China pig crisis: Drug residues in pork

In China, more than 2,000 tons of fresh pork and pork products — at a minimum, 4 million pounds — have been recalled because the meat has tested positive for clenbuterol, a stimulant that is illegal in food-producing animals not only in China but in Europe and the United States. Another 1.6 million pigs are being tested.

The story has been unfolding for the past week without much notice from Western media, but it has been heavily covered in China, even in English-language media there.

Clenbuterol, which lingers in muscle tissue for months and concentrates in some organs, is hazardous to humans because of its stimulant properties: It revs up the heart and gives you the shakes, and can be especially dangerous for pregnant women. (Here’s the data sheet from the Food Safety and Inspection Service.) If it sounds familiar, that’s because its stimulant qualities also make it a performance enhancer — and thus a banned drug for elite athletes, including a listing on the World Anti-Doping Agency’s Prohibited List. Tour de France winner Alberto Contador was temporarily banned from cycling this year after a positive clenbuterol test, and US Olympic swimmer Jessica Hardy was found positive for the drug in 2008 (a finding she blamed on an allegedly tainted supplement). Clenbuterol’s a common subject on body-building forums (here’s one example) for its perceived ability to build lean muscle while diminishing fat.

And that may have been the motivation in China: putting lean weight, inexpensively, on pigs.

Here’s what’s known:

On March 17, the Chinese TV network CCTV reported that 19 pigs at a slaughterhouse in Henan province, part of a lot of 689, had tested positive for clenbuterol in their urine. About 20 people — farmers, middlemen, quarantine inspectors and a buyer for the processing company, Jiyuan Shuanghui Food Co., Ltd. — were arrested.

On March 18, Xinhua News reported that the number of positive tests had grown to 52 pigs out of 1,512, on nine farms tested, and the number of people in police custody had grown to 30. Plus, the scandal had spread to a second province, Jiangsu, after 20 randomly picked pigs out of 264 from Henan tested positive at a slaughterhouse in Nanjing. Concern over the brewing scandal drew the central government’s Ministry of Commerce into the issue; the agency urged the company where the tainted pork was first found — which happens to be a subsidiary of China’s largest meat processor — to suspend production and start an internal investigation.

On March 19, the central government convened an emergency meeting of pig farmers, meat processors and food retailers, and two days later ordered provincial authorities to start a crackdown that extends to checking backyard pigs.

And on March 25, the government released its annual food safety plan and put special emphasis on banning clenbuterol and tracking down illegal users.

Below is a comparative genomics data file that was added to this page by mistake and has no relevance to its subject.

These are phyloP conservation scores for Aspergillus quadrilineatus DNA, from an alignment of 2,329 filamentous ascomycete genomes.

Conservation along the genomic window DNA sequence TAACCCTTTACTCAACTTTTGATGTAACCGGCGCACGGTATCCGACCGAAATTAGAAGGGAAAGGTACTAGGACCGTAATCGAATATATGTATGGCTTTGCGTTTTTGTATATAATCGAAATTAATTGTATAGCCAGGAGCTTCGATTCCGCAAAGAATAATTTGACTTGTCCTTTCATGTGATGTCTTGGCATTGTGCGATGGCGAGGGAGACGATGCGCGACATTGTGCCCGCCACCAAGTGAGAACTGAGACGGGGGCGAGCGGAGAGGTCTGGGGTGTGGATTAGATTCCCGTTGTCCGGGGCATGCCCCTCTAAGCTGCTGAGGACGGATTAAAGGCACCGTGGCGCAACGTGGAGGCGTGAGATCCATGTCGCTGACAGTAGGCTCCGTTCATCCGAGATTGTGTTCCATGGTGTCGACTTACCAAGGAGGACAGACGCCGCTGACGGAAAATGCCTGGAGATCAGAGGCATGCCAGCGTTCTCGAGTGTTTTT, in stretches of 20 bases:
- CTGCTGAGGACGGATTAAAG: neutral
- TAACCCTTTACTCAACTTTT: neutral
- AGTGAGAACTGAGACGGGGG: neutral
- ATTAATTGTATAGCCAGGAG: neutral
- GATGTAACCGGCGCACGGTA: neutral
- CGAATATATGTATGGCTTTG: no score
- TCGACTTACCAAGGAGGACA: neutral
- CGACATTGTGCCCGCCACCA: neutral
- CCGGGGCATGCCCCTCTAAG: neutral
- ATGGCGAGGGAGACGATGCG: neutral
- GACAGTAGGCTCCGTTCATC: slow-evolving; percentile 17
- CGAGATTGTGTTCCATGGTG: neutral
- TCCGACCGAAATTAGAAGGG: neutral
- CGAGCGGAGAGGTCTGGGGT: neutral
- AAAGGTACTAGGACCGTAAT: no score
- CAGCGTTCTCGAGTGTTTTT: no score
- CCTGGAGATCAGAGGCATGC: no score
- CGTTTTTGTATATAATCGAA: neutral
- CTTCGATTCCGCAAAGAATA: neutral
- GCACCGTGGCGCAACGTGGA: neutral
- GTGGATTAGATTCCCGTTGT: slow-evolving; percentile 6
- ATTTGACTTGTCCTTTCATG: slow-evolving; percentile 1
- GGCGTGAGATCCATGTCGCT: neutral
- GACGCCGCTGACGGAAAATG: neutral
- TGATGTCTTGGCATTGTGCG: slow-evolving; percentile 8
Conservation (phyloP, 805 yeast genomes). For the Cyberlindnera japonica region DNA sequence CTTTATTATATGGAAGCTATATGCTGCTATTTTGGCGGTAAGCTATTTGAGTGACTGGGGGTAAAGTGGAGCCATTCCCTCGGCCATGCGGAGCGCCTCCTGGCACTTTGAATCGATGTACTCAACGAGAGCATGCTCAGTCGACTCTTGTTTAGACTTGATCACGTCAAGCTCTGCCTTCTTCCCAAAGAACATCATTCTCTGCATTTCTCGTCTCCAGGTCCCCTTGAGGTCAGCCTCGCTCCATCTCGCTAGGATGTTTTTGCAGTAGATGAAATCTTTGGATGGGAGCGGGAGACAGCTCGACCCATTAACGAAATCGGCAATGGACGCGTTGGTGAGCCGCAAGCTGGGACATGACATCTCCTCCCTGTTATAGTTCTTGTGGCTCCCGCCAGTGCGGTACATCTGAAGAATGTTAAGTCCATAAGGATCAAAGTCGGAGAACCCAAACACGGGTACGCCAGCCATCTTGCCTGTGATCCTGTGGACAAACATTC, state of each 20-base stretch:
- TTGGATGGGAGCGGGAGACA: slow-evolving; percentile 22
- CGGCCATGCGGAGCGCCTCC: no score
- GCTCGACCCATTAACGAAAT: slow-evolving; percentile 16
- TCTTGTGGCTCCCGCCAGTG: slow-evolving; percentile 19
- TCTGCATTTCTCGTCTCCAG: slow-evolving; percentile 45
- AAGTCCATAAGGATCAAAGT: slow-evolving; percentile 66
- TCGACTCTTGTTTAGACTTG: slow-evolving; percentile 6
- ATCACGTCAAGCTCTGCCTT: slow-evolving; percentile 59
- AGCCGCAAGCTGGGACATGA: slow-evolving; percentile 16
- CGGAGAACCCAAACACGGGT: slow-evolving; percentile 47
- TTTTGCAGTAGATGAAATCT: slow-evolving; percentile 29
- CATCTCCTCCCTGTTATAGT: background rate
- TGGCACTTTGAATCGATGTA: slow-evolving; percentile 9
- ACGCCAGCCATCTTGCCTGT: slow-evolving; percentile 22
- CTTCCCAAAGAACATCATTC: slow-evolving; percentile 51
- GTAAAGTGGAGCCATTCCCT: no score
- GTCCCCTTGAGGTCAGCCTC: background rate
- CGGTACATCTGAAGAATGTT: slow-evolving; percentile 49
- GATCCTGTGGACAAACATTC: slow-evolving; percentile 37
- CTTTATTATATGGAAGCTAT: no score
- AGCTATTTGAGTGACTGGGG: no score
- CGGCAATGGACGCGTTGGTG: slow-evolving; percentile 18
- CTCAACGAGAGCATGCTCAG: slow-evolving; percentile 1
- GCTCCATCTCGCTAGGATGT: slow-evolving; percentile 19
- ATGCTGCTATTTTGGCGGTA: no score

Notably, the more-free parts of the Chinese media are pushing the government to do more. China Daily editorialized on Thursday:

Why can’t quarantine workers go to pig farms in a random way to check the pigs? Why do they have to wait for the pig urine sent by pig raisers? Why aren’t pigs randomly checked immediately before they are butchered? What is both funny and sad is the fact that a local bureau of animal husbandry in central China’s Henan Province checked a problematic pig farm and 98.8 percent of the pigs tested were passed safe on March 15. But an investigation by reporters after the check found that the farm still feeds pigs clenbuterol, which was banned nine years ago.

The revelation that pigs are being fed growth hormones that are considered harmful to humans so the animals develop more muscle and less fat has shaken consumers’ confidence in pork, just as the melamine scandal did with milk. Anyone involved, whether pig raisers or quarantine checkers, must be brought to justice…

The general public wants to be told how problematic pigs can pass a series of tests before they are butchered and how the meat containing harmful substances can go through a series of tests and still end up in the mouths of consumers.They also want to know whether the culprits, including pig raisers who have fed pigs harmful chemicals and those who took money to turn a blind eye to the problematic pigs and meat will get the punishments they deserve.

This isn’t the first time clenbuterol has been found in pork in China. In 2009, 70 people in Guangdong province were hospitalized for stimulant poisoning after eating organ meats from contaminated pigs; in 2006, more than 300 people in Shanghai were sickened. In January, two months before this scandal surfaced, the AP’s Alexa Olesen wrote a prescient long takeout on the complexity of controlling clenbuterol abuse, especially in rural areas.

Here’s a question: Activism for safe food in the United States was arguably ignited by Upton Sinclair’s The Jungle, a novel that served as an expose of the contamination and filthy conditions he witnessed working undercover in Chicago’s meatpacking plants. There was such a public outcry at his revelations that the Pure Food and Drug Act of 1906, the first US food-safety legislation, was written and passed in the same year the book came out. The Jungle was so influential that, 105 years later, it is still in print.

I wonder: Who will write a Jungle for China? And given the repression that seems to be practiced against whistleblowers there, if anyone did, would it see print?



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